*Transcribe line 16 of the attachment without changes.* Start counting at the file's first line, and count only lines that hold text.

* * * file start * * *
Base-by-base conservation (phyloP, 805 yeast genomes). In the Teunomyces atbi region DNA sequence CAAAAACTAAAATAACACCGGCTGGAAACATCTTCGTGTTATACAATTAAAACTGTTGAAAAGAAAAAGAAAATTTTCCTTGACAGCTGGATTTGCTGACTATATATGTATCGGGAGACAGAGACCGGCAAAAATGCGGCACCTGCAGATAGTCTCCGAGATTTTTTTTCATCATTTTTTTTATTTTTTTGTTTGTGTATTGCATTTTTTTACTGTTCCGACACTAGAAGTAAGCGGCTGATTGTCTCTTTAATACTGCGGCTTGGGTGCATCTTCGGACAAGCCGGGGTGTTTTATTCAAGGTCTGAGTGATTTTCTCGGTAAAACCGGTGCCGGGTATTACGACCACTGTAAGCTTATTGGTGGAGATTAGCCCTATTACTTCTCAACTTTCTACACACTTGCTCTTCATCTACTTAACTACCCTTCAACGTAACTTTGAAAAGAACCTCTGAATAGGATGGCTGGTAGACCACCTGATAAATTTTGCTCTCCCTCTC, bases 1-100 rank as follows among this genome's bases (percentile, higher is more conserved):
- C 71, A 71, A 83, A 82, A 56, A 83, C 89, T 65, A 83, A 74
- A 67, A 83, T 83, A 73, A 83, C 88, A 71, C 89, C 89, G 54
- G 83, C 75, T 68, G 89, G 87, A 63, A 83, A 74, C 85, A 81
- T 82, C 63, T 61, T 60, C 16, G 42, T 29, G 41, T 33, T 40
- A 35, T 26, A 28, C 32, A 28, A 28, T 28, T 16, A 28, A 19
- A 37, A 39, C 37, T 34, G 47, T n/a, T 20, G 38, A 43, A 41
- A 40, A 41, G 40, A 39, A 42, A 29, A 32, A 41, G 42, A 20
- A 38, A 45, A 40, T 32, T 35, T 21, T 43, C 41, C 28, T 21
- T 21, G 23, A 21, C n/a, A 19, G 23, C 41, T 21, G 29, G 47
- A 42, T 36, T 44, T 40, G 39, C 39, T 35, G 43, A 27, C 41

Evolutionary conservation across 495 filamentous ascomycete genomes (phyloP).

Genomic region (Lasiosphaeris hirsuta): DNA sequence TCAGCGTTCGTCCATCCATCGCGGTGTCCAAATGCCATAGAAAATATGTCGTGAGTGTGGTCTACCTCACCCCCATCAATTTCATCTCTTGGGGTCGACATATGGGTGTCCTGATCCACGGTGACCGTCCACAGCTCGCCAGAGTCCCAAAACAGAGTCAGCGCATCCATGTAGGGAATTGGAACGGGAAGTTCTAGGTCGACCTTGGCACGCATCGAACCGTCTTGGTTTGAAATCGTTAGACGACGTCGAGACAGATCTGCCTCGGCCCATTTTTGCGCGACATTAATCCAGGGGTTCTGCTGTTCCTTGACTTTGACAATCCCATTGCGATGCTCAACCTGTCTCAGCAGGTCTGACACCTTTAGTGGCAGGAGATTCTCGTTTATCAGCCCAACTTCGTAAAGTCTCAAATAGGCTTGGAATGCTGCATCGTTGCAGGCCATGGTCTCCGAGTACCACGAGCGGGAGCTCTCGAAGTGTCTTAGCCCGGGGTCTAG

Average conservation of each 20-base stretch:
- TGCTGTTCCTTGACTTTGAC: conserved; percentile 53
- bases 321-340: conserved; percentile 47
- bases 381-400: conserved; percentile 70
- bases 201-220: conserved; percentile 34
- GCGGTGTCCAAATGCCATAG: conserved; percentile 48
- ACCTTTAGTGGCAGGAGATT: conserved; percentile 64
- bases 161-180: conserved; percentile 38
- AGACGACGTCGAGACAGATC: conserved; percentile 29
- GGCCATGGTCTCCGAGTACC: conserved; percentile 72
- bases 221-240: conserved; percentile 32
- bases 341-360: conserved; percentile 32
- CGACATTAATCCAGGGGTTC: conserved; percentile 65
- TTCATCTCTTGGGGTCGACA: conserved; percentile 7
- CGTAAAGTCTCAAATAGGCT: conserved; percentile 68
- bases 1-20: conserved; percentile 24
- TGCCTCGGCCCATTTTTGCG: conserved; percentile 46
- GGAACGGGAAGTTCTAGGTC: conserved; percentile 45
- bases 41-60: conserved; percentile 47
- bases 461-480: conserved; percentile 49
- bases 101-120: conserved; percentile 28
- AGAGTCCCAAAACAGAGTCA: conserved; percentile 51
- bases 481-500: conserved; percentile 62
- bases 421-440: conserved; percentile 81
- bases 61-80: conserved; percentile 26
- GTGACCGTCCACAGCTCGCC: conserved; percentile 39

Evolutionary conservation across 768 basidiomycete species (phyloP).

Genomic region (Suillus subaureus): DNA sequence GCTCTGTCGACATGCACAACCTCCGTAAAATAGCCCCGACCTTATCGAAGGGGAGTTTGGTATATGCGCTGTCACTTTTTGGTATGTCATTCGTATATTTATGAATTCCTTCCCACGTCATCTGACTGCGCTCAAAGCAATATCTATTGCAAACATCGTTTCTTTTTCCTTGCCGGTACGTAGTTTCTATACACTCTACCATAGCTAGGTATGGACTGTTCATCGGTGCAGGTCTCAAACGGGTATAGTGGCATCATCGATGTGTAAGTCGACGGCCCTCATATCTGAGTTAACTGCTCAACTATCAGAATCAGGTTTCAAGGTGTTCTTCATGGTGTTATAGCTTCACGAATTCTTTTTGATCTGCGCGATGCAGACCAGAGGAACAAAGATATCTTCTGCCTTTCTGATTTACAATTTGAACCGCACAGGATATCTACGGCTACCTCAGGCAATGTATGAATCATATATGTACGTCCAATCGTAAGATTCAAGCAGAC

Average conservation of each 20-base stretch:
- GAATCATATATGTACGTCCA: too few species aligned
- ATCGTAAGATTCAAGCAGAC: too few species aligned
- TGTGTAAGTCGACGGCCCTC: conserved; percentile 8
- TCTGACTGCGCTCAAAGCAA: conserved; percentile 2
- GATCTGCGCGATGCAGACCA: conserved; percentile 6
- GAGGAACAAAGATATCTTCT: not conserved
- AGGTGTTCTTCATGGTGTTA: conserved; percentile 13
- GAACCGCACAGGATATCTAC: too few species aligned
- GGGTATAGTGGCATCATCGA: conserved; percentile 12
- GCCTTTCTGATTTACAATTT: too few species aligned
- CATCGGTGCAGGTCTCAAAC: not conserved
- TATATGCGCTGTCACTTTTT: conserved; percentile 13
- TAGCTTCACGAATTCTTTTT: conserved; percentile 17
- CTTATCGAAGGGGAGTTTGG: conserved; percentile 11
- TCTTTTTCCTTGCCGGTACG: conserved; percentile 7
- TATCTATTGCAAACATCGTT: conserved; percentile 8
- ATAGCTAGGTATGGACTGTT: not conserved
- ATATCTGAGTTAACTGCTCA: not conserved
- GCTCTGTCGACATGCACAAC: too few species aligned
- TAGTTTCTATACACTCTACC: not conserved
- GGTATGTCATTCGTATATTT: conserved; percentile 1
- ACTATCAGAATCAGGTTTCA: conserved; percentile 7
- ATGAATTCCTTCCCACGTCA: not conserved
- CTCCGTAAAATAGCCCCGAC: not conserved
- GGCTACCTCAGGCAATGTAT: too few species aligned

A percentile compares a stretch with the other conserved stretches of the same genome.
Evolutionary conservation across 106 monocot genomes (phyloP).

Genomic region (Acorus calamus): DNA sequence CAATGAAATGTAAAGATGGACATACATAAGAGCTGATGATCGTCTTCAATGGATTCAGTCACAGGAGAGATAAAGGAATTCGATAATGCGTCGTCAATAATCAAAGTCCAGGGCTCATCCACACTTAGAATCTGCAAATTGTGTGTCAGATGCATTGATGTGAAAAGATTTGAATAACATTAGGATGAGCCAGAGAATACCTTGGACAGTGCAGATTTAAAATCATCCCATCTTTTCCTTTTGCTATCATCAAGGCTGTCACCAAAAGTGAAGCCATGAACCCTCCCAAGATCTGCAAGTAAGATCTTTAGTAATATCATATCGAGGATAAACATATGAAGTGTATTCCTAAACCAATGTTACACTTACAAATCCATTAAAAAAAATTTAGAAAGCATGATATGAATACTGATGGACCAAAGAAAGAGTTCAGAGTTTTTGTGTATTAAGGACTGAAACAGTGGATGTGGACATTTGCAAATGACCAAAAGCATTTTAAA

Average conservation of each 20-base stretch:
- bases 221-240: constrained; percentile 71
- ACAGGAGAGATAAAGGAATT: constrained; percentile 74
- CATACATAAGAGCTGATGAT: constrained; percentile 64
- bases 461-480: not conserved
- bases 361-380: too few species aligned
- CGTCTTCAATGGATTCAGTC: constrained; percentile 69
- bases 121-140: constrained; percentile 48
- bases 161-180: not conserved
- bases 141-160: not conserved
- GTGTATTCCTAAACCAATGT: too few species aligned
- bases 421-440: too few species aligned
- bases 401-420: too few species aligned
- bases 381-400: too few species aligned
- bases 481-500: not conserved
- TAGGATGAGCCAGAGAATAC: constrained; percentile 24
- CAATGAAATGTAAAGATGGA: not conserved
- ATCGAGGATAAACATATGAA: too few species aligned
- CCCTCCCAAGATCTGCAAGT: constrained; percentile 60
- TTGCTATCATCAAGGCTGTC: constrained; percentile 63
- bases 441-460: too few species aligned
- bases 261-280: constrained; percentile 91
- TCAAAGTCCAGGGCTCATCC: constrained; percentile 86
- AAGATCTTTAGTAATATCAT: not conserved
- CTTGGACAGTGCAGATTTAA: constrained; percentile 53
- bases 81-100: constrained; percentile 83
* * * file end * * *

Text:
- bases 321-340: conserved; percentile 47